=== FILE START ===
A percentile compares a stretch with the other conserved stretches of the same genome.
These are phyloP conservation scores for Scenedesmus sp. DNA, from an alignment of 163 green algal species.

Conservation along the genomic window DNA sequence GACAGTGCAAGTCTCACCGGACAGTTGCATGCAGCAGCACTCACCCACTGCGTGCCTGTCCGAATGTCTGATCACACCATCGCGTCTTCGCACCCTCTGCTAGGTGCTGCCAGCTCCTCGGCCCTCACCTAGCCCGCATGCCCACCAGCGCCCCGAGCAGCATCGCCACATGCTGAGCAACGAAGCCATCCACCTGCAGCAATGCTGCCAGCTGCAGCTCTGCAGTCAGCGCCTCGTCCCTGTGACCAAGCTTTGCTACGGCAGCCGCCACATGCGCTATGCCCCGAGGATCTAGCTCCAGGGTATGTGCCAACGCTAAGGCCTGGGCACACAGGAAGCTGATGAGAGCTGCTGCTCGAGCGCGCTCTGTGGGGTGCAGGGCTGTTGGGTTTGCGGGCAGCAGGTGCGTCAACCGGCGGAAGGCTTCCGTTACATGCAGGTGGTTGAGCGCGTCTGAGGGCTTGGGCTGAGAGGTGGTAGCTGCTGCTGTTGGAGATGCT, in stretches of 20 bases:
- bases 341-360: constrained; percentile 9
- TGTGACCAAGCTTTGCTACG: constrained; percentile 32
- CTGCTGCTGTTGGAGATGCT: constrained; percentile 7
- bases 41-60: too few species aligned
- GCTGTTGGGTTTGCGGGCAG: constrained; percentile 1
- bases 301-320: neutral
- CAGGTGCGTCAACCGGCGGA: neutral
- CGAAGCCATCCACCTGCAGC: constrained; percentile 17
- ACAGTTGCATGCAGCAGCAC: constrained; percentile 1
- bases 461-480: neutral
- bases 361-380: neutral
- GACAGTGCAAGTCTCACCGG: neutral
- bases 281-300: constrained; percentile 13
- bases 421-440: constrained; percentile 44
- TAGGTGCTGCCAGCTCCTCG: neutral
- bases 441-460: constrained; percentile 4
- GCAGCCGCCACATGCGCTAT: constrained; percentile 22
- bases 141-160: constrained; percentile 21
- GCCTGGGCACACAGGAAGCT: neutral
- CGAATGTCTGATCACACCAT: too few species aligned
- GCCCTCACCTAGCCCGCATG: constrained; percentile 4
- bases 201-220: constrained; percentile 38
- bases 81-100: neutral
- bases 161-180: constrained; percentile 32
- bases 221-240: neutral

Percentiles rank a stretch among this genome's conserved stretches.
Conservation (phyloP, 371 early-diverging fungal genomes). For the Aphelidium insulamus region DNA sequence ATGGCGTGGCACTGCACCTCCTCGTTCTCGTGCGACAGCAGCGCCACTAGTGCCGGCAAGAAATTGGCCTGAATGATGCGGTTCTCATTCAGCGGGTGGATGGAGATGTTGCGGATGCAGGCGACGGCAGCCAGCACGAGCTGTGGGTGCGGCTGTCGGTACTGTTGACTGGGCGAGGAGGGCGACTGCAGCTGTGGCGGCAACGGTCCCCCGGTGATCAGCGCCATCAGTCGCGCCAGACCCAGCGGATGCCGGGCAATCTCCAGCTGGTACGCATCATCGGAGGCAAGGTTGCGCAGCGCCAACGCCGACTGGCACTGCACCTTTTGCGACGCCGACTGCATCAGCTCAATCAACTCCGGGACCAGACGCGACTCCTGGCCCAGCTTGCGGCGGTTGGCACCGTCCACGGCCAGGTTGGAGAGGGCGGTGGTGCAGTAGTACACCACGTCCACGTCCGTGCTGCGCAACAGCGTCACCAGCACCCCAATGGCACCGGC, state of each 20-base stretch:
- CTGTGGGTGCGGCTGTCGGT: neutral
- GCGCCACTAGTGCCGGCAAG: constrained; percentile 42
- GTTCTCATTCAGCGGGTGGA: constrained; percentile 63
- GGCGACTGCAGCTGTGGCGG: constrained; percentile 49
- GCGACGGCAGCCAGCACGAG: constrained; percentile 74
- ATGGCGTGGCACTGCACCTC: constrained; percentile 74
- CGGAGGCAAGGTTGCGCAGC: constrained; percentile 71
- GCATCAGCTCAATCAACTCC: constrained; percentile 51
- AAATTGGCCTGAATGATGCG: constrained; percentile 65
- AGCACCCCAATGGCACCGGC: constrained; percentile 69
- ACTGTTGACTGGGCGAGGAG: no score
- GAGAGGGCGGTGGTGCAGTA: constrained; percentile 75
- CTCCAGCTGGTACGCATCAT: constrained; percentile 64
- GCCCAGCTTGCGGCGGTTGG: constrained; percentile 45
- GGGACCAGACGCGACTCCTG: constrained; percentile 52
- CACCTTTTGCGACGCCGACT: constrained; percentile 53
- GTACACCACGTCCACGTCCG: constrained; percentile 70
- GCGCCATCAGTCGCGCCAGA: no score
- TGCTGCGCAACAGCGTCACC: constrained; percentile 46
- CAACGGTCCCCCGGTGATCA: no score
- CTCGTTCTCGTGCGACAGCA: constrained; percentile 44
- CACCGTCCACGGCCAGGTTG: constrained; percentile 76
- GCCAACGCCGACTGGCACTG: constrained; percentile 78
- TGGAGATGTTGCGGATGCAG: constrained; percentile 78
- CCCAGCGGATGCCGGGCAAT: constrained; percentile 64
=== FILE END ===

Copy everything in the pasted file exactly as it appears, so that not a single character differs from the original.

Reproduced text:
A percentile compares a stretch with the other conserved stretches of the same genome.
These are phyloP conservation scores for Scenedesmus sp. DNA, from an alignment of 163 green algal species.

Conservation along the genomic window DNA sequence GACAGTGCAAGTCTCACCGGACAGTTGCATGCAGCAGCACTCACCCACTGCGTGCCTGTCCGAATGTCTGATCACACCATCGCGTCTTCGCACCCTCTGCTAGGTGCTGCCAGCTCCTCGGCCCTCACCTAGCCCGCATGCCCACCAGCGCCCCGAGCAGCATCGCCACATGCTGAGCAACGAAGCCATCCACCTGCAGCAATGCTGCCAGCTGCAGCTCTGCAGTCAGCGCCTCGTCCCTGTGACCAAGCTTTGCTACGGCAGCCGCCACATGCGCTATGCCCCGAGGATCTAGCTCCAGGGTATGTGCCAACGCTAAGGCCTGGGCACACAGGAAGCTGATGAGAGCTGCTGCTCGAGCGCGCTCTGTGGGGTGCAGGGCTGTTGGGTTTGCGGGCAGCAGGTGCGTCAACCGGCGGAAGGCTTCCGTTACATGCAGGTGGTTGAGCGCGTCTGAGGGCTTGGGCTGAGAGGTGGTAGCTGCTGCTGTTGGAGATGCT, in stretches of 20 bases:
- bases 341-360: constrained; percentile 9
- TGTGACCAAGCTTTGCTACG: constrained; percentile 32
- CTGCTGCTGTTGGAGATGCT: constrained; percentile 7
- bases 41-60: too few species aligned
- GCTGTTGGGTTTGCGGGCAG: constrained; percentile 1
- bases 301-320: neutral
- CAGGTGCGTCAACCGGCGGA: neutral
- CGAAGCCATCCACCTGCAGC: constrained; percentile 17
- ACAGTTGCATGCAGCAGCAC: constrained; percentile 1
- bases 461-480: neutral
- bases 361-380: neutral
- GACAGTGCAAGTCTCACCGG: neutral
- bases 281-300: constrained; percentile 13
- bases 421-440: constrained; percentile 44
- TAGGTGCTGCCAGCTCCTCG: neutral
- bases 441-460: constrained; percentile 4
- GCAGCCGCCACATGCGCTAT: constrained; percentile 22
- bases 141-160: constrained; percentile 21
- GCCTGGGCACACAGGAAGCT: neutral
- CGAATGTCTGATCACACCAT: too few species aligned
- GCCCTCACCTAGCCCGCATG: constrained; percentile 4
- bases 201-220: constrained; percentile 38
- bases 81-100: neutral
- bases 161-180: constrained; percentile 32
- bases 221-240: neutral

Percentiles rank a stretch among this genome's conserved stretches.
Conservation (phyloP, 371 early-diverging fungal genomes). For the Aphelidium insulamus region DNA sequence ATGGCGTGGCACTGCACCTCCTCGTTCTCGTGCGACAGCAGCGCCACTAGTGCCGGCAAGAAATTGGCCTGAATGATGCGGTTCTCATTCAGCGGGTGGATGGAGATGTTGCGGATGCAGGCGACGGCAGCCAGCACGAGCTGTGGGTGCGGCTGTCGGTACTGTTGACTGGGCGAGGAGGGCGACTGCAGCTGTGGCGGCAACGGTCCCCCGGTGATCAGCGCCATCAGTCGCGCCAGACCCAGCGGATGCCGGGCAATCTCCAGCTGGTACGCATCATCGGAGGCAAGGTTGCGCAGCGCCAACGCCGACTGGCACTGCACCTTTTGCGACGCCGACTGCATCAGCTCAATCAACTCCGGGACCAGACGCGACTCCTGGCCCAGCTTGCGGCGGTTGGCACCGTCCACGGCCAGGTTGGAGAGGGCGGTGGTGCAGTAGTACACCACGTCCACGTCCGTGCTGCGCAACAGCGTCACCAGCACCCCAATGGCACCGGC, state of each 20-base stretch:
- CTGTGGGTGCGGCTGTCGGT: neutral
- GCGCCACTAGTGCCGGCAAG: constrained; percentile 42
- GTTCTCATTCAGCGGGTGGA: constrained; percentile 63
- GGCGACTGCAGCTGTGGCGG: constrained; percentile 49
- GCGACGGCAGCCAGCACGAG: constrained; percentile 74
- ATGGCGTGGCACTGCACCTC: constrained; percentile 74
- CGGAGGCAAGGTTGCGCAGC: constrained; percentile 71
- GCATCAGCTCAATCAACTCC: constrained; percentile 51
- AAATTGGCCTGAATGATGCG: constrained; percentile 65
- AGCACCCCAATGGCACCGGC: constrained; percentile 69
- ACTGTTGACTGGGCGAGGAG: no score
- GAGAGGGCGGTGGTGCAGTA: constrained; percentile 75
- CTCCAGCTGGTACGCATCAT: constrained; percentile 64
- GCCCAGCTTGCGGCGGTTGG: constrained; percentile 45
- GGGACCAGACGCGACTCCTG: constrained; percentile 52
- CACCTTTTGCGACGCCGACT: constrained; percentile 53
- GTACACCACGTCCACGTCCG: constrained; percentile 70
- GCGCCATCAGTCGCGCCAGA: no score
- TGCTGCGCAACAGCGTCACC: constrained; percentile 46
- CAACGGTCCCCCGGTGATCA: no score
- CTCGTTCTCGTGCGACAGCA: constrained; percentile 44
- CACCGTCCACGGCCAGGTTG: constrained; percentile 76
- GCCAACGCCGACTGGCACTG: constrained; percentile 78
- TGGAGATGTTGCGGATGCAG: constrained; percentile 78
- CCCAGCGGATGCCGGGCAAT: constrained; percentile 64